The DoD must, by now, be concluding their study for the future SIGINT platform, after the failure of the Army/Navy E-145 Aerial Common Sensor project. It is believed that during budget hearing sessions later this year, the USAF and USN would be forced to decide whether their airborne SIGINT should be merged in one program. The Army, which needs to have a replacement fielded the soonest, is being marginalized, as its operational concept of using smaller aircraft in conjuction with UAVs is at loggerheads with the other services' requirements for bigger and longer platforms. So far, the Navy is leading the way with the proposed medium P-8A MMA SIGINT variant, while the Air Force is budget (unsure) limited to one demonstration aircraft for the RC-135 Rivet Joint replacement.
While a notional special ops E-27J could be a rugged in-theater operator, and the Global Express or G550 might be a good fit for the Army having already proven their capability as ASTOR and Nachshon base respectively, the B-736 may have an edge in commonality, given that the Navy is acquiring 108 P-8A MMAs and might also order its SIGINT variant. It might also help that its structure is already overspecified for its size and therefore wouldn't need much strenghtening. The cabin volume advantage over the Global Express and G550 would address the deficiency of the E-145 and allow for future growth. The lower cargo hold could carry additional fuel to increase range and time on station while a projected ability to deploy MAVs and operate at higher FL and farther distances in concert with UAVs might mitigate susceptibility/survivability issues. And the proposed reduced depth radar may solve the ground clearance problem.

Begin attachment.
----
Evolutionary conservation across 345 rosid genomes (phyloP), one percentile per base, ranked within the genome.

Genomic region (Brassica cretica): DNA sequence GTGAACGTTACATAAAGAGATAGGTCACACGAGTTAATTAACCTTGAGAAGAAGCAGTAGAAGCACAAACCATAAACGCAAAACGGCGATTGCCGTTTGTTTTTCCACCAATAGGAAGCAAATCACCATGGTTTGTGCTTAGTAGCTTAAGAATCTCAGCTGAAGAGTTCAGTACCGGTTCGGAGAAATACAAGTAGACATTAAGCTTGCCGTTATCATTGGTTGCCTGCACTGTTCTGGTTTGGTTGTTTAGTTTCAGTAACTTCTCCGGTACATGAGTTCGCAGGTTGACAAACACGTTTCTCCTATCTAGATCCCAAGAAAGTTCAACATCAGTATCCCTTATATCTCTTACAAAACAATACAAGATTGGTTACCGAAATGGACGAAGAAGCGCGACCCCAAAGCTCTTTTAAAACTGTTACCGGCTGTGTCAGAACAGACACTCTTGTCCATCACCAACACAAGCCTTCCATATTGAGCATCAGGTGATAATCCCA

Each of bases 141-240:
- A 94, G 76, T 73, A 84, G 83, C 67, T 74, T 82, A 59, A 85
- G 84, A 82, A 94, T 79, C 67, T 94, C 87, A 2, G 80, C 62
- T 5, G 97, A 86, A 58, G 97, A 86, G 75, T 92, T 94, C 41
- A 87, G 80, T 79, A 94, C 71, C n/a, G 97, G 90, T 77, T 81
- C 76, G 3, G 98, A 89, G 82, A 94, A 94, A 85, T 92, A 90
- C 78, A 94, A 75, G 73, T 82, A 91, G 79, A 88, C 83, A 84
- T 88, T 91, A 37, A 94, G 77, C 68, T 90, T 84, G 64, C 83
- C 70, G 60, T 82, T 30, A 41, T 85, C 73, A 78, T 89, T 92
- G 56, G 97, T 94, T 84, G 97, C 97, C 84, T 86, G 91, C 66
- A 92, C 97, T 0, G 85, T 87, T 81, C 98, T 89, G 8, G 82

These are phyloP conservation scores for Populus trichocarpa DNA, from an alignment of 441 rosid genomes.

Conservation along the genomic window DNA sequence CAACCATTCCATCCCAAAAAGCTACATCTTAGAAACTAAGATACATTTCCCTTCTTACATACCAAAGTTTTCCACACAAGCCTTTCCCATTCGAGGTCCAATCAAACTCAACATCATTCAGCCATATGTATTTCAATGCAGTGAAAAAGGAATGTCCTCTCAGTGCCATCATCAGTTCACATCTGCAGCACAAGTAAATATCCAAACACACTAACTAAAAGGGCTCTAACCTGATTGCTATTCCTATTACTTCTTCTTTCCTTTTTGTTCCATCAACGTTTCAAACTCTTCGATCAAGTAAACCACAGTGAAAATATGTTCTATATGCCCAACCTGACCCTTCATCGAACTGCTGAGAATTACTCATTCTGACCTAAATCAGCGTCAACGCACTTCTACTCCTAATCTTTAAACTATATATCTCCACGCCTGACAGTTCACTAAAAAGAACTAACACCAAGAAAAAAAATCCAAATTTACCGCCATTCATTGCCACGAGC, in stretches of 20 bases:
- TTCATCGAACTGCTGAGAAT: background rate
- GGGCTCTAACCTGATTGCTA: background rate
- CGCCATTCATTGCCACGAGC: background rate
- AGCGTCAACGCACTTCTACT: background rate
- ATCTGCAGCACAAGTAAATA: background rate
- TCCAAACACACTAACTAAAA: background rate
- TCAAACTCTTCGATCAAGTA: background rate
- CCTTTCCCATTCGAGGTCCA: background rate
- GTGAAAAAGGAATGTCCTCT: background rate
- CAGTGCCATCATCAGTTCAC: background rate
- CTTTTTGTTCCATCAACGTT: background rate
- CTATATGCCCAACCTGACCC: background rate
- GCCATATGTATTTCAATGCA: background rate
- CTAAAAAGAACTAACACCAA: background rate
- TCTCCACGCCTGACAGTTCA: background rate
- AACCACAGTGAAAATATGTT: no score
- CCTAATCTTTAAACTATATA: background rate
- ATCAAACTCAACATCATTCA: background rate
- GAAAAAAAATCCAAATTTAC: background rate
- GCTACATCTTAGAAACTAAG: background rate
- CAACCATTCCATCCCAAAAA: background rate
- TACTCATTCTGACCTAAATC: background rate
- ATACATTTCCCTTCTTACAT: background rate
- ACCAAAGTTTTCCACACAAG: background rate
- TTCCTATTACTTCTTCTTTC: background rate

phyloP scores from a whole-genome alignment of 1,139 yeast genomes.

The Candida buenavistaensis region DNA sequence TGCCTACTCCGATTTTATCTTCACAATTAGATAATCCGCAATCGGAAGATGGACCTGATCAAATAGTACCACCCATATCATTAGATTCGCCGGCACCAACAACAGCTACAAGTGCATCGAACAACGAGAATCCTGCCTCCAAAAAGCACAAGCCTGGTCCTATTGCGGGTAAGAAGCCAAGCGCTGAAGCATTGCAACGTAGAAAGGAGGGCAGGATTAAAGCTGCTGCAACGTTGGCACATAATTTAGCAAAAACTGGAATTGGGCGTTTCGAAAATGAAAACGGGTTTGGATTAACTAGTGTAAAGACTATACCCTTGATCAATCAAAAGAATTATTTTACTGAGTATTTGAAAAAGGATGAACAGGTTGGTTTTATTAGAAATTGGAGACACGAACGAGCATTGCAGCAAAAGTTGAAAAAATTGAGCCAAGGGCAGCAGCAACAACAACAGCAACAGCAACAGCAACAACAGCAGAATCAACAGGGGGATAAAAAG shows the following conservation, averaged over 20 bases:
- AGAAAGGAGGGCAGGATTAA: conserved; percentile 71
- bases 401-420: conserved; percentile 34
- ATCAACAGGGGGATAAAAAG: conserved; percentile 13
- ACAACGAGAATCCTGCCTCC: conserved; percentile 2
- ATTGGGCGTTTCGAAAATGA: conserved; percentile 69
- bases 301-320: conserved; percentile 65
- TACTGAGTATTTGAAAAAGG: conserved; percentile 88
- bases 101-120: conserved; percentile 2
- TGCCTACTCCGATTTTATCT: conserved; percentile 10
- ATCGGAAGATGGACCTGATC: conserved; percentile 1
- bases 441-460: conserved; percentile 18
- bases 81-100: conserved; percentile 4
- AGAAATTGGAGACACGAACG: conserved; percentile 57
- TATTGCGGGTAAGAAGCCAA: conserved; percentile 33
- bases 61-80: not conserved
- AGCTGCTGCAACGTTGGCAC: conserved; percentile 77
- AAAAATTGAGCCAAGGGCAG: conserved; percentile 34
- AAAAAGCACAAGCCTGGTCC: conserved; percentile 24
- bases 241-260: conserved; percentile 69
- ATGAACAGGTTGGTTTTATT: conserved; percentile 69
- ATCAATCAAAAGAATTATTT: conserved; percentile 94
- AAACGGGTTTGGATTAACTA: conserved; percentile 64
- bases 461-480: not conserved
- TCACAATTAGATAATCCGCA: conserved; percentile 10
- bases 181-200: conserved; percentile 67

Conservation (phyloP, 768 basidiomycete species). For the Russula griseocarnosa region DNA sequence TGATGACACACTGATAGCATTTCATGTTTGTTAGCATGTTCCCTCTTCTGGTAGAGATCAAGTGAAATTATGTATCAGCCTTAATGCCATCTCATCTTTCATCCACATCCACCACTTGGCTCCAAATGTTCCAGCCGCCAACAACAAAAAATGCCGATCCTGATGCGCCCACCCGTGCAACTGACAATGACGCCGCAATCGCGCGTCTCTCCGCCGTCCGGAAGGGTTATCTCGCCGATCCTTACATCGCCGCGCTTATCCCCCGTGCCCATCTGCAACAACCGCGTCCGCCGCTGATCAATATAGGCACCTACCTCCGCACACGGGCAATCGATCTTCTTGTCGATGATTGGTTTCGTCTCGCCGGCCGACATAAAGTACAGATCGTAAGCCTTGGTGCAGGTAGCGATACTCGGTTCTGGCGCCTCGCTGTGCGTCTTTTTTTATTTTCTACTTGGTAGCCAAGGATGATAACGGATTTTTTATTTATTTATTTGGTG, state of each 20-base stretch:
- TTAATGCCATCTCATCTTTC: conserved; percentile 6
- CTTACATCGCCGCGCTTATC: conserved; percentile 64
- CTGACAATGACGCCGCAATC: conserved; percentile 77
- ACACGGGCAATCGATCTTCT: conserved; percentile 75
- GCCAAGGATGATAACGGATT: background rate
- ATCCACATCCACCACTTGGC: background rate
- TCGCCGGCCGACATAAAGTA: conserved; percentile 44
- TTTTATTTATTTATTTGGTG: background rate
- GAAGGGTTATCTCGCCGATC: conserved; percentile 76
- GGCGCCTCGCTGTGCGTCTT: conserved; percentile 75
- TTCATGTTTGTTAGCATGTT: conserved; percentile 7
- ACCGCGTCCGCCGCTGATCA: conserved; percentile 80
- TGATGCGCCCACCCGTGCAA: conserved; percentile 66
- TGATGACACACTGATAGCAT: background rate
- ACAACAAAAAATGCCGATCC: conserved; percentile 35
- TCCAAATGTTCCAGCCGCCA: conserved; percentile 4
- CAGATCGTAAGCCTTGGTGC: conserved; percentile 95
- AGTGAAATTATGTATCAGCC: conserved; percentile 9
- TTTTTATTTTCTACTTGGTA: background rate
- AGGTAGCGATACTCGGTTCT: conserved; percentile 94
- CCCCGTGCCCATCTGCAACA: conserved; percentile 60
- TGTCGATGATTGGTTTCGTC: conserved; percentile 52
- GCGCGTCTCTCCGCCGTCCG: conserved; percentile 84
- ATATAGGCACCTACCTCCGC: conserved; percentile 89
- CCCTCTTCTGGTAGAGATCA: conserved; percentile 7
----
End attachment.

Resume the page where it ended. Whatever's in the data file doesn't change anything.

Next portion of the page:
Commercial based platforms are abhorred by some sectors but in this era of budget cuts, those are the likeliest to see the light of day.